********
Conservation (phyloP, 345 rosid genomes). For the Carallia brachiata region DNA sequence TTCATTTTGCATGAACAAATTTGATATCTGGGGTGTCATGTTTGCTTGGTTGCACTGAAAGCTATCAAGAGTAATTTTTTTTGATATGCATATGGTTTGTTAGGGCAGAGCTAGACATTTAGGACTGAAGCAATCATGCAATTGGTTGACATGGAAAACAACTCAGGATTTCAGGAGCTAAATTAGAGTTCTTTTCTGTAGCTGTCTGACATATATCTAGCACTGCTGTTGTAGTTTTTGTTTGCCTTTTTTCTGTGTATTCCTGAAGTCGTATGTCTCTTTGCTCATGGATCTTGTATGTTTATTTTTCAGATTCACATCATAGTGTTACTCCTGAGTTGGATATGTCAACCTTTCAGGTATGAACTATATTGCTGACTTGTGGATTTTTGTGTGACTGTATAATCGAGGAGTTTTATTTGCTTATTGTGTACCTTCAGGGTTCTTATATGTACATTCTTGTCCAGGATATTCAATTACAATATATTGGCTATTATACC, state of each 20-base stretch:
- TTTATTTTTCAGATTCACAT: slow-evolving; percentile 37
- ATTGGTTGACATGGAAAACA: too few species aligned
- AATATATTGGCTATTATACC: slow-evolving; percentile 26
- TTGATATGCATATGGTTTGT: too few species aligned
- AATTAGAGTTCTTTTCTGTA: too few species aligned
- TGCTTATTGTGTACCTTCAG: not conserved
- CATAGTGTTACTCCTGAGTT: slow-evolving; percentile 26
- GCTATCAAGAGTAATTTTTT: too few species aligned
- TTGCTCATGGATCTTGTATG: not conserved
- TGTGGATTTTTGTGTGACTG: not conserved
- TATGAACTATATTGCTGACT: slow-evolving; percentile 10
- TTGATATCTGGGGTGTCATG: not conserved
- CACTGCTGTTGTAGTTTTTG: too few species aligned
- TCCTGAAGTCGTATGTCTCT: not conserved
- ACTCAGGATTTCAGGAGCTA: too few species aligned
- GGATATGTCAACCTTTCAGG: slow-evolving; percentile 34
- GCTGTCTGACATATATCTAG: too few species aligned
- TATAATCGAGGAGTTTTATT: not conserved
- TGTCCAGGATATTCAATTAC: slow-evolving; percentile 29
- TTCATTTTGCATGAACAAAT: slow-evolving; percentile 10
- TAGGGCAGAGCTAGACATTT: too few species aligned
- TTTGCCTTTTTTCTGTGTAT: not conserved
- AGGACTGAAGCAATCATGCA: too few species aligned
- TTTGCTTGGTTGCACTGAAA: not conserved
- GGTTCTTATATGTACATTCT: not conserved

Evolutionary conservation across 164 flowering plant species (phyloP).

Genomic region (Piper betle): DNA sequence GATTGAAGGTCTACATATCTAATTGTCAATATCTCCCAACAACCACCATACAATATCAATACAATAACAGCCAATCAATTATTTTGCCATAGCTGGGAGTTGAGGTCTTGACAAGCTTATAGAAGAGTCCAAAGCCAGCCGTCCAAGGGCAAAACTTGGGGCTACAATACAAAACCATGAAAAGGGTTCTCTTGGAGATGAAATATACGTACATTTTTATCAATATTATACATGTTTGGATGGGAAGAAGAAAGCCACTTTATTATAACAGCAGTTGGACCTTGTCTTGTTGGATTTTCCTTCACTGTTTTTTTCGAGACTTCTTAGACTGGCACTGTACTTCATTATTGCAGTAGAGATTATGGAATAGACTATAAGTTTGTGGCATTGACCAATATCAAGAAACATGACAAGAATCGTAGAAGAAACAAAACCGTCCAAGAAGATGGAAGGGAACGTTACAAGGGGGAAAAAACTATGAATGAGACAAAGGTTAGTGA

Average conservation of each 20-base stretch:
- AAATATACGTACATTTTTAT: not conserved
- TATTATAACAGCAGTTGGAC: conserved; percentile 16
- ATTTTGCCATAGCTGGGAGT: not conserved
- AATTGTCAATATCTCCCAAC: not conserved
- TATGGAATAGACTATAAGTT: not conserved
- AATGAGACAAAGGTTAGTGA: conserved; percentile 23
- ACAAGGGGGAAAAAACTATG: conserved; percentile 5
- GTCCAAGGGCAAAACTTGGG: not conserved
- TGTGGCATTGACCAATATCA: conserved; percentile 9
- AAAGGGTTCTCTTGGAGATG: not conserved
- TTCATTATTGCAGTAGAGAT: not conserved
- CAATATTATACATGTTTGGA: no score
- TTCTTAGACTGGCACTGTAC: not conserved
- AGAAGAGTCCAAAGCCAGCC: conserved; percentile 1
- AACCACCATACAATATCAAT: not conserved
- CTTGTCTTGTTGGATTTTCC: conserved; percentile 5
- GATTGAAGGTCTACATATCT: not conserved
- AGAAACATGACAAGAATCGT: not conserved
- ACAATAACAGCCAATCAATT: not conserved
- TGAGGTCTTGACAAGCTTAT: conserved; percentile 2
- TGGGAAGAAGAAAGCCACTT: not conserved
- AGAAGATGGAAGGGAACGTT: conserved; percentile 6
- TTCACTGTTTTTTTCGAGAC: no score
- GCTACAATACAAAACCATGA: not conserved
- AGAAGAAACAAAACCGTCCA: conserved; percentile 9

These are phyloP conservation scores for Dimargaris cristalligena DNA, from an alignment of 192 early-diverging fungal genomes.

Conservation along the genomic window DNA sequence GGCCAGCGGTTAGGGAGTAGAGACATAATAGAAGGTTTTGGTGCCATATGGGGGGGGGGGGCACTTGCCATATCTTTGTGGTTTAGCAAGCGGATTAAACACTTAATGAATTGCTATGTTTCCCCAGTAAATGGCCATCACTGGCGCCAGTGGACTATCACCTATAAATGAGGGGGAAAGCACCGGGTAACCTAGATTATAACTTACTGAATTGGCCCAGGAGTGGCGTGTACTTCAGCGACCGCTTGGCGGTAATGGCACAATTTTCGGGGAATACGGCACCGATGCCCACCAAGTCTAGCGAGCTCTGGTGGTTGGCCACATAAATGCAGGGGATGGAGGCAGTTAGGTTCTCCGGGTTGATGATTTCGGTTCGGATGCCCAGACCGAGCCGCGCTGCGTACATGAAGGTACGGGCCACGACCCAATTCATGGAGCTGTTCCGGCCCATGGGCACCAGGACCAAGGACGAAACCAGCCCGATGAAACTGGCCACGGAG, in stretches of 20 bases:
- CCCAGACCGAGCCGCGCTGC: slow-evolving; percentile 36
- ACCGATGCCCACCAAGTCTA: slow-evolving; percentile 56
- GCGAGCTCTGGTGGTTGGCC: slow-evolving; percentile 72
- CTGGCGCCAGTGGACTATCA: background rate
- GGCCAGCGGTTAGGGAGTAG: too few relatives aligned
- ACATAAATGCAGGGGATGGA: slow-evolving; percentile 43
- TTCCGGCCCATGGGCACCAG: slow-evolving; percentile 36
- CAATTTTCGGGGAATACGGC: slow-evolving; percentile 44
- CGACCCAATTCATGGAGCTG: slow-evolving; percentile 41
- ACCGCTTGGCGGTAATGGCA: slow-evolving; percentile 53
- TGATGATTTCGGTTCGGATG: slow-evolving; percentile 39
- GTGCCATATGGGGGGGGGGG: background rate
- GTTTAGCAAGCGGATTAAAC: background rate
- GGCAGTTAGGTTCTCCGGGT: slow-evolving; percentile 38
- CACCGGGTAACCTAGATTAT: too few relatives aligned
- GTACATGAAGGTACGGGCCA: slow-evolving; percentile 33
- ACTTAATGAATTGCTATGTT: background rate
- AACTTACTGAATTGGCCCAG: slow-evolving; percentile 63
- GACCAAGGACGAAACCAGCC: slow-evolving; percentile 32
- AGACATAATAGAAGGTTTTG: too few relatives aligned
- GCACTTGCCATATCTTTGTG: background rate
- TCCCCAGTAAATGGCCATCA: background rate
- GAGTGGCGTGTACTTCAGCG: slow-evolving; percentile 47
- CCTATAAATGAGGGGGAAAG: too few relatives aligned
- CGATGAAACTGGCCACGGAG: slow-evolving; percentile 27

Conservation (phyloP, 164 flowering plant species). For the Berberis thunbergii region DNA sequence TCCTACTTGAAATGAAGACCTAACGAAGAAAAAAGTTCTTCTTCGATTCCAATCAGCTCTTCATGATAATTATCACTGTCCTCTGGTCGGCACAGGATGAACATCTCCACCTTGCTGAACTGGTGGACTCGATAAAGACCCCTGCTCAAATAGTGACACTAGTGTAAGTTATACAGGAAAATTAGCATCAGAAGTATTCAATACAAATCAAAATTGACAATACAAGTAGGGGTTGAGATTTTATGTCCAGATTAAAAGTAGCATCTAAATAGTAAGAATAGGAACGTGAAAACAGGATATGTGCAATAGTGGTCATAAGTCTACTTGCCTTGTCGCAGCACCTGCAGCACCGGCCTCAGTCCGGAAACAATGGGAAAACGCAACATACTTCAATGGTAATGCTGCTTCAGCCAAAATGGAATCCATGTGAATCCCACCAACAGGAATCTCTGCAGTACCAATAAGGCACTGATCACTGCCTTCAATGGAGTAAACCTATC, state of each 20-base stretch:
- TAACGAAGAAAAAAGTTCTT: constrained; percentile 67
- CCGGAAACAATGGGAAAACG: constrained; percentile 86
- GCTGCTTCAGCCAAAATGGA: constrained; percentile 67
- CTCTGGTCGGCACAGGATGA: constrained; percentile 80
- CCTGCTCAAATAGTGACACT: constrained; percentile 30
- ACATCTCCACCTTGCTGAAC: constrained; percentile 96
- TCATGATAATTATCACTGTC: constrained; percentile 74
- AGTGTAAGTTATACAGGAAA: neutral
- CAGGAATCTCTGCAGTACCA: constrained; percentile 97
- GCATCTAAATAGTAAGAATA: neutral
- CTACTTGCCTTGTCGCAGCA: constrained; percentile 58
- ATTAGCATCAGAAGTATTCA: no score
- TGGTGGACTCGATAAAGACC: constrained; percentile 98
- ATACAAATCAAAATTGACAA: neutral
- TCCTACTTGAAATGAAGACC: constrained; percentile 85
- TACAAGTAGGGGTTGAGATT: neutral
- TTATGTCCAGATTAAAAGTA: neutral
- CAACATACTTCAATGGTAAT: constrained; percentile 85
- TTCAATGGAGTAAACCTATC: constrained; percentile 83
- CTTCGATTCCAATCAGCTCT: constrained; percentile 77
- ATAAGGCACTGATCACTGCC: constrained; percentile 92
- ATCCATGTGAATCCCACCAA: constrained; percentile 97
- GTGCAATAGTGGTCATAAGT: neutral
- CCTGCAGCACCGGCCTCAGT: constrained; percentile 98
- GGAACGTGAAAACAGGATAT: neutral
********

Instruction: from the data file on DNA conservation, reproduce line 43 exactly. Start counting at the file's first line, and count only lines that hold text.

- AGAAGAGTCCAAAGCCAGCC: conserved; percentile 1